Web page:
For renewable electric power to make inroads into the US electric utility market, new technologies for grid-scale electrical energy storage are needed that are efficient, cost effective, fast, reliable, scalable, and broadly deployable. Electrochemical energy storage for this purpose is appealing in principle but elusive in practice. In today's market, batteries are bulky and/or expensive, while the hydrogen-oxygen proton exchange membrane (PEM) -unitized regenerative fuel cell (URFC) is expensive, insufficiently durable, and inefficient because of the sluggish oxygen electrode reaction.
A revised URFC involving Br2 , a much more reactive oxidant than O2, operating at high temperature (250-450°C) can be more efficient and more durable. Previous attempts at creating H2-Br2 URCFs were low-temperature, PEM-based, dilute aqueous phase systems, plagued by internal crossover, low Faradaic efficiency, and catalyst poisoning that make them impractical. We expect the proposed SMSEC-URFC to be twice as efficient, half as expensive, and longer lasting, compared to conventional URFCs, as well as be competitive with conventional battery energy storage solutions.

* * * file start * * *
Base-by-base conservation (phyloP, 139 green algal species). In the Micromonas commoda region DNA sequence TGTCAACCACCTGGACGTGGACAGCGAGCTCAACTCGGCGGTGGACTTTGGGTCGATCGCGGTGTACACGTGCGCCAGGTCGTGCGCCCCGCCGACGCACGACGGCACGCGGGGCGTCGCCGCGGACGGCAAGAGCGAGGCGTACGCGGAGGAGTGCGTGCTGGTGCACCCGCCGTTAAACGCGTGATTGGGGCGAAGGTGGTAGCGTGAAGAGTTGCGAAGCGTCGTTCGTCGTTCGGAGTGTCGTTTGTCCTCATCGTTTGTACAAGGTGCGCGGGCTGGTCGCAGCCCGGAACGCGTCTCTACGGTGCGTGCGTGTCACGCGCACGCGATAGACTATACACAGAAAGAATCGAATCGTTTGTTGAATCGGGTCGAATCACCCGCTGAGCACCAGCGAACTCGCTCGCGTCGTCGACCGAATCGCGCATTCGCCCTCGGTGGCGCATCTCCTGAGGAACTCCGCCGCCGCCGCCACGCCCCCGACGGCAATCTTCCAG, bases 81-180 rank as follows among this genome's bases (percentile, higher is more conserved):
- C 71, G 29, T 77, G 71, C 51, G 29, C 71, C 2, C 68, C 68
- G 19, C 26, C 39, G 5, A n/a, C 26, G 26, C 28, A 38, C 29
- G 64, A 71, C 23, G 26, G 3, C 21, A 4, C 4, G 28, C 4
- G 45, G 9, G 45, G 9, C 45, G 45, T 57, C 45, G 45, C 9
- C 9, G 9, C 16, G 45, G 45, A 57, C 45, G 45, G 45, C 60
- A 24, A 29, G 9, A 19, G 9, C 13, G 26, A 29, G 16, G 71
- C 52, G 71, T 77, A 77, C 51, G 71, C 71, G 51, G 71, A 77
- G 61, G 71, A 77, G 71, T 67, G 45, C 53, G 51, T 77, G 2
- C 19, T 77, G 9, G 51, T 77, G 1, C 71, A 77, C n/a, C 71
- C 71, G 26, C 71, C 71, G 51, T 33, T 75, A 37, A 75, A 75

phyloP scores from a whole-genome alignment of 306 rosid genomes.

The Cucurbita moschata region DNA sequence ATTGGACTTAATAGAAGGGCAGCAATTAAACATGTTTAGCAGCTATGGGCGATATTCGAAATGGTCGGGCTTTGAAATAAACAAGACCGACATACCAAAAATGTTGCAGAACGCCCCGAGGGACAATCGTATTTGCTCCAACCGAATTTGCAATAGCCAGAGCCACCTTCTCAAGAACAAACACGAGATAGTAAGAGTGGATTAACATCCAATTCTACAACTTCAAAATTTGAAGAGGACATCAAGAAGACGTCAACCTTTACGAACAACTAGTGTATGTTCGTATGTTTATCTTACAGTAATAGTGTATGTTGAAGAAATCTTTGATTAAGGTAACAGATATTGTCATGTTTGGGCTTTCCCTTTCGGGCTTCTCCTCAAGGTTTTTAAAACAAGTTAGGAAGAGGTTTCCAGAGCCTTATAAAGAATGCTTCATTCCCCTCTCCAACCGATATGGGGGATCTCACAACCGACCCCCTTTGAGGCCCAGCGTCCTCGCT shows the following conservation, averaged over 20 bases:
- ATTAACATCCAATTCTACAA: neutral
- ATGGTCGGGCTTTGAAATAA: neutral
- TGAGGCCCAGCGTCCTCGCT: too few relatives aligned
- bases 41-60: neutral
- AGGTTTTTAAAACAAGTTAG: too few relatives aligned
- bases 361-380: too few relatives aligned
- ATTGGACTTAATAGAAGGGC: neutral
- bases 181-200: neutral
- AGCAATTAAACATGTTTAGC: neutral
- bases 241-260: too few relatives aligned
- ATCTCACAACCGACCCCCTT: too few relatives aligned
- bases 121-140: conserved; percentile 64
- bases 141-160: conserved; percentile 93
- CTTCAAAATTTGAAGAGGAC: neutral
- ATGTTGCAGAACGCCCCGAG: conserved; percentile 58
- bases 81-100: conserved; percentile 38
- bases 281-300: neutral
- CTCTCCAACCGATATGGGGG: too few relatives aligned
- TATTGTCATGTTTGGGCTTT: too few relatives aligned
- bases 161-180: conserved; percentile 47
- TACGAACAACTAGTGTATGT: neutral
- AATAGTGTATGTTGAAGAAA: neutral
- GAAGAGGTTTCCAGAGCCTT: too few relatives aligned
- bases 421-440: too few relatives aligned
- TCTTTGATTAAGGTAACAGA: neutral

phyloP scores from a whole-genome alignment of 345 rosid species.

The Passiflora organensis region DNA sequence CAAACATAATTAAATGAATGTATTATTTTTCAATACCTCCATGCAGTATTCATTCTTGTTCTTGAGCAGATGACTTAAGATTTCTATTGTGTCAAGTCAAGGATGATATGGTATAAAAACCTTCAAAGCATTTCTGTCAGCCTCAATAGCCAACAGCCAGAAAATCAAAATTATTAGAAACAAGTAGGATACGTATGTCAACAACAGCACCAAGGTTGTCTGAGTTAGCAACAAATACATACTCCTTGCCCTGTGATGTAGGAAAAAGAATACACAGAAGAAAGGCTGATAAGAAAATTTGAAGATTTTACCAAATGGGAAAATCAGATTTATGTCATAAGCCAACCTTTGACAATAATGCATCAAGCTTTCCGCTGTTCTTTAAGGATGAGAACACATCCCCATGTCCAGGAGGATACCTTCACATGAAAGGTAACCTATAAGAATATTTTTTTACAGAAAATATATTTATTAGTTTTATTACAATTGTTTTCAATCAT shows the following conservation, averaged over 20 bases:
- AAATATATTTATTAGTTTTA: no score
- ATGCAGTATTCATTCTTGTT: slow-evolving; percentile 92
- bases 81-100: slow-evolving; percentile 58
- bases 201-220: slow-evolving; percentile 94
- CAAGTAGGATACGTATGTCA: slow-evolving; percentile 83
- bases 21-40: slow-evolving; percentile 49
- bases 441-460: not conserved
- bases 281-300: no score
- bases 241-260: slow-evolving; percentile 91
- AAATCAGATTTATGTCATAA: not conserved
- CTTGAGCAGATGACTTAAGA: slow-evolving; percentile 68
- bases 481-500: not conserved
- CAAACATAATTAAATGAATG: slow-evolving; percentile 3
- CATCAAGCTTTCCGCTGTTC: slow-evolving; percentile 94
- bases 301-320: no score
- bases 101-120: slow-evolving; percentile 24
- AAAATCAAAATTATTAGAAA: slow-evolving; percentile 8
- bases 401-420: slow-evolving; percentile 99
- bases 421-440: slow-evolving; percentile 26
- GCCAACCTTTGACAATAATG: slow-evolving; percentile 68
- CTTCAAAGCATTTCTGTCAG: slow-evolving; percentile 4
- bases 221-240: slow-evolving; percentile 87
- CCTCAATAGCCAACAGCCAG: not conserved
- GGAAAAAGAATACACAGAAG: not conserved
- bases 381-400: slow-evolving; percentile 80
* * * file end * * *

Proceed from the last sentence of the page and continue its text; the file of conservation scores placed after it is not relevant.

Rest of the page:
- Inexpensive reactants and construction materials.
- Double efficiency over traditional H2-O2 URFC.
- Ceramic support is more durable than polymer membrane.
- Scalable up to and beyond kW models.
- Bromine can be stored as liquid, reducing unit size and cost.
- Reaction kinetics are fast, reducing system response time.